[Sca-cooks] How to test something you can't eat

Saint Phlip phlip at 99main.com
Fri Feb 5 15:14:54 PST 2010

Your sense of smell can be pretty accurate, if you've trained it to
what you're cooking. I have a friend who is a non-drinker (recovering
alcoholic) who can get a very good idea of what a dish tastes like by
simply smelling it. Also, you can usually taste the ingredients that
you're NOT sensitive to, to gauge their relative strengths, as in
herbs that may be more or less strong with time in the bottle vs fresh

I'm pretty lucky- I can eat anything that doesn't move fast enough ;),
 and I love highly spiced food, but I've found I can be a pretty good
judge of what friends with other preferences will find good, just from
experience, even if whatever it is may be something I don't
particularly care for.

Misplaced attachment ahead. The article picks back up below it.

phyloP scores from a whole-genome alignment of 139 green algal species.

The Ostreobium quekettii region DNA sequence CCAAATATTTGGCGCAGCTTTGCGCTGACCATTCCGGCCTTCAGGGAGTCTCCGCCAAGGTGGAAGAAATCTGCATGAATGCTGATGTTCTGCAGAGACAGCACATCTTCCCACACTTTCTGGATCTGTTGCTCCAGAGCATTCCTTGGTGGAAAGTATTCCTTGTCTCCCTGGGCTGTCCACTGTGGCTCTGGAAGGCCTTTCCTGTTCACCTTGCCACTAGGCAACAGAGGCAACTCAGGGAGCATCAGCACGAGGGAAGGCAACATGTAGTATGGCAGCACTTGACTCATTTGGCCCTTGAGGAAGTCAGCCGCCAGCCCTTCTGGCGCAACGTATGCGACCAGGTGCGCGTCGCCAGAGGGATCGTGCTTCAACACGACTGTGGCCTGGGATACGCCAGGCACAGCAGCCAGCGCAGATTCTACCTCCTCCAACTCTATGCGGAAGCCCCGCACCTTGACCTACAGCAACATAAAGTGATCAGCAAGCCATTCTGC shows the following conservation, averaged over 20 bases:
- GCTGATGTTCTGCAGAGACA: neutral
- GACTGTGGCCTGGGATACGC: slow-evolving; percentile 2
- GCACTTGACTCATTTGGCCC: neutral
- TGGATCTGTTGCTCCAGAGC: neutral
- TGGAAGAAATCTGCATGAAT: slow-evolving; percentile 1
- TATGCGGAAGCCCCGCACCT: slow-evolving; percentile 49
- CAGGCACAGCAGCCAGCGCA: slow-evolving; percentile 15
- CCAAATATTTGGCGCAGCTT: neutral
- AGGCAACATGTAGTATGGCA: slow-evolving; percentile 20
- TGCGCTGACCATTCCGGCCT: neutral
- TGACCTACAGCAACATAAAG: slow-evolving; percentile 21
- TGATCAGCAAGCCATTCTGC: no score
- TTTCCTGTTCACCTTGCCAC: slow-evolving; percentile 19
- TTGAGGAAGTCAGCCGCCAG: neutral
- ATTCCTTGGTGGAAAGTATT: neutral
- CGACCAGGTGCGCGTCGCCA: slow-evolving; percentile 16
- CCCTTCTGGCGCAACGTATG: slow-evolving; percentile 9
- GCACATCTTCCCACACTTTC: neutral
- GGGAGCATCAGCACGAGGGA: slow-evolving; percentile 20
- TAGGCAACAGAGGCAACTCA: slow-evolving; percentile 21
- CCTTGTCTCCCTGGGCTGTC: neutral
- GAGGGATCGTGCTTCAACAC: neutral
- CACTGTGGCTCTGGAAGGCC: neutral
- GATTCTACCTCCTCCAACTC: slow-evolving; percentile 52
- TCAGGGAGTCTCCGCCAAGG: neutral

On Fri, Feb 5, 2010 at 3:57 PM, Terri Morgan <online2much at cox.net> wrote:
> Outside of having a friend come over and play in the kitchen with you (got
> that covered), do you have any ways that you use to test a recipe that you
> cannot eat? I, for example, cannot tolerate mutton or veal - yes, it is a
> real hardship, it smells SO good! - but think that I might be able to
> prepare it 'by smell' if I knew what the yummy-point was on the scent. At
> least, it works for stews...
> So, you experienced cooks, do you have ways to guide your solitary work in
> order to serve something your friends can eat but you can't?
> Hrothny
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Saint Phlip

So, you think your data is safe?

Heat it up
Hit it hard
Repent as necessary.


It's the smith who makes the tools, not the tools which make the smith.

.I never wanted to see anybody die, but there are a few obituary
notices I have read with pleasure. -Clarence Darrow

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